TORONTO – Blue Jays fans were ecstatic about saying hello to David Price on Monday. The Twins are just as delighted to say goodbye.
The former Cy Young Award winner received his first standing ovation from a rowdy Rogers Centre sellout crowd for doing nothing more than walking to the bullpen to warm up, and he earned a far larger one when he walked off the mound after dominating the Twins for eight innings. Price struck out 11 in his Blue Jays debut, retired the final 15 batters he faced, and pulled Toronto into a virtual tie with the Twins for the final AL playoff spot by handing them a 5-1 matinee defeat.
“David Price, man. He’s a bulldog,” said Torii Hunter, the lefthander’s teammate in Detroit last year and on this day, his lone mistake. “He’s always bearing down. He’s been in those situations before — it was a like a playoff atmosphere out there. Once he settled in, I mean, he’s David Price.”
Don’t the Twins know it. Monday’s game was the fourth time this season that Price has silenced the Twins offense, and perhaps the best news for them is that, unless it’s in an end-of-season tiebreaker or a playoff game, they won’t have to watch his 97-miles-per-hour fastballs whiz by them again this year.
Price, acquired from the Tigers two days before Friday’s nonwaiver trade deadline, gave up a second-inning solo home run to Hunter but almost nothing else, surrendering only three hits in his Toronto debut. He began the season by shutting out the Twins for 8 ⅔ innings on Opening Day on April 6 in Detroit, and he has been just as good ever since — in four starts against the Twins this season, Price owns a 1.16 ERA, having given up 19 hits in 31 innings while striking out 31.
“He’s been tough on the Twins this year,” said Twins manager Paul Molitor, in an understatement. “He had a little extra gear when he needed it, as far as velocity. He knows how to expand the zone when he’s got young, aggressive hitters. All things that we’ve seen before.”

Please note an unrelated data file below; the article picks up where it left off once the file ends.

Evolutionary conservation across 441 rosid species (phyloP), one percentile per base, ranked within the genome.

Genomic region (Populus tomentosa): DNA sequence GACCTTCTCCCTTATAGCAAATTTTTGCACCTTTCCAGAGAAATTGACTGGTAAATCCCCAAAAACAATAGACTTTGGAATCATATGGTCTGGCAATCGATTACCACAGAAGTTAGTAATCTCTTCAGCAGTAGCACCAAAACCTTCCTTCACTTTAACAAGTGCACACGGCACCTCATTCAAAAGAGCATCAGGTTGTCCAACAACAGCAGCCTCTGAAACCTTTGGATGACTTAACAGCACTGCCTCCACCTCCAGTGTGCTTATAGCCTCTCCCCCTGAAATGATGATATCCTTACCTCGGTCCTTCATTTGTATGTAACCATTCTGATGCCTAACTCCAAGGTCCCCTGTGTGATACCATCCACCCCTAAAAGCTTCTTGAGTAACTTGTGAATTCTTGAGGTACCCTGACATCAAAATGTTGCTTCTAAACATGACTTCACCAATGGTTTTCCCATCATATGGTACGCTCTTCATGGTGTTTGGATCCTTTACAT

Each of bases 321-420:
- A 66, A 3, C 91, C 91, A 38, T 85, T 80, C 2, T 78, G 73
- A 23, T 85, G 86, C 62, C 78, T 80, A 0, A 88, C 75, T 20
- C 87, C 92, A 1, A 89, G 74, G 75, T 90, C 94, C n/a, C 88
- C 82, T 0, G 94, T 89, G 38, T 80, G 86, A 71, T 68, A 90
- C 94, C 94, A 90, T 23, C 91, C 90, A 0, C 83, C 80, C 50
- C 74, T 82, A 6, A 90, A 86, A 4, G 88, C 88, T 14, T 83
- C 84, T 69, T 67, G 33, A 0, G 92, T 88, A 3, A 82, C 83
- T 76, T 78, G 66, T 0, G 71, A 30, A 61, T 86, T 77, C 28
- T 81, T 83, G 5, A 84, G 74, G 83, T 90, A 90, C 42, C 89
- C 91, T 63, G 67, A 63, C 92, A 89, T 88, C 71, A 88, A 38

What they have rarely seen, though, is an atmosphere like Monday’s, when the combination of a Canadian holiday, a bobblehead giveaway and an extra jolt of enthusiasm over the trade-bolstered Blue Jays roster created an electric atmosphere.
“That was the best atmosphere I’ve ever been in,” Price said, and that includes his appearances as a rookie for Tampa Bay in the 2008 World Series. “I’ve pitched in quite a few big games, but that atmosphere today — I’ve never experienced anything like that. That was cool.”
One man’s cool, though, is another man’s frustration, from what the Twins can tell. And while the Twins, who saw Baltimore also pull even with them later with a victory later Monday, were somehow optimistic about facing their nemesis, especially with road-savvy Ervin Santana on the mound, it didn’t last long. Hunter temporarily hushed the crowd a little with his second-inning blast — “He looked at me with a smile, and went like this,” Hunter said, demonstrating the taste-of-lemon scrunched-up face he saw — but that was all the offense the Twins ever managed.
“A winnable game, given all the exterior things that were going on, with the excitement about him making his debut,” Molitor said. “Putting all those things aside, Ervin pitched well enough, and we created enough opportunity to try to get some things done.”
Well, a couple of opportunities, anyway. Kurt Suzuki smacked a leadoff double in the third inning, but never advanced any farther, partly due to a failed sacrifice attempt by Eduardo Escobar. And Price loaded the bases with walks after Trevor Plouffe’s leadoff double in the fourth — then squirmed out of it. Eddie Rosario hit a pop-up to shallow center that Troy Tulowitzki, another new Blue Jay, ran down, Aaron Hicks looked at strike three and Suzuki battled for eight pitches before whiffing on a 97-mph fastball.
And the Twins’ day was effectively over. Price and LaTroy Hawkins never allowed another baserunner.
“It hurts. We were upset,” Hunter said. “He kind of abused us.”
Hopefully, for the final time this summer.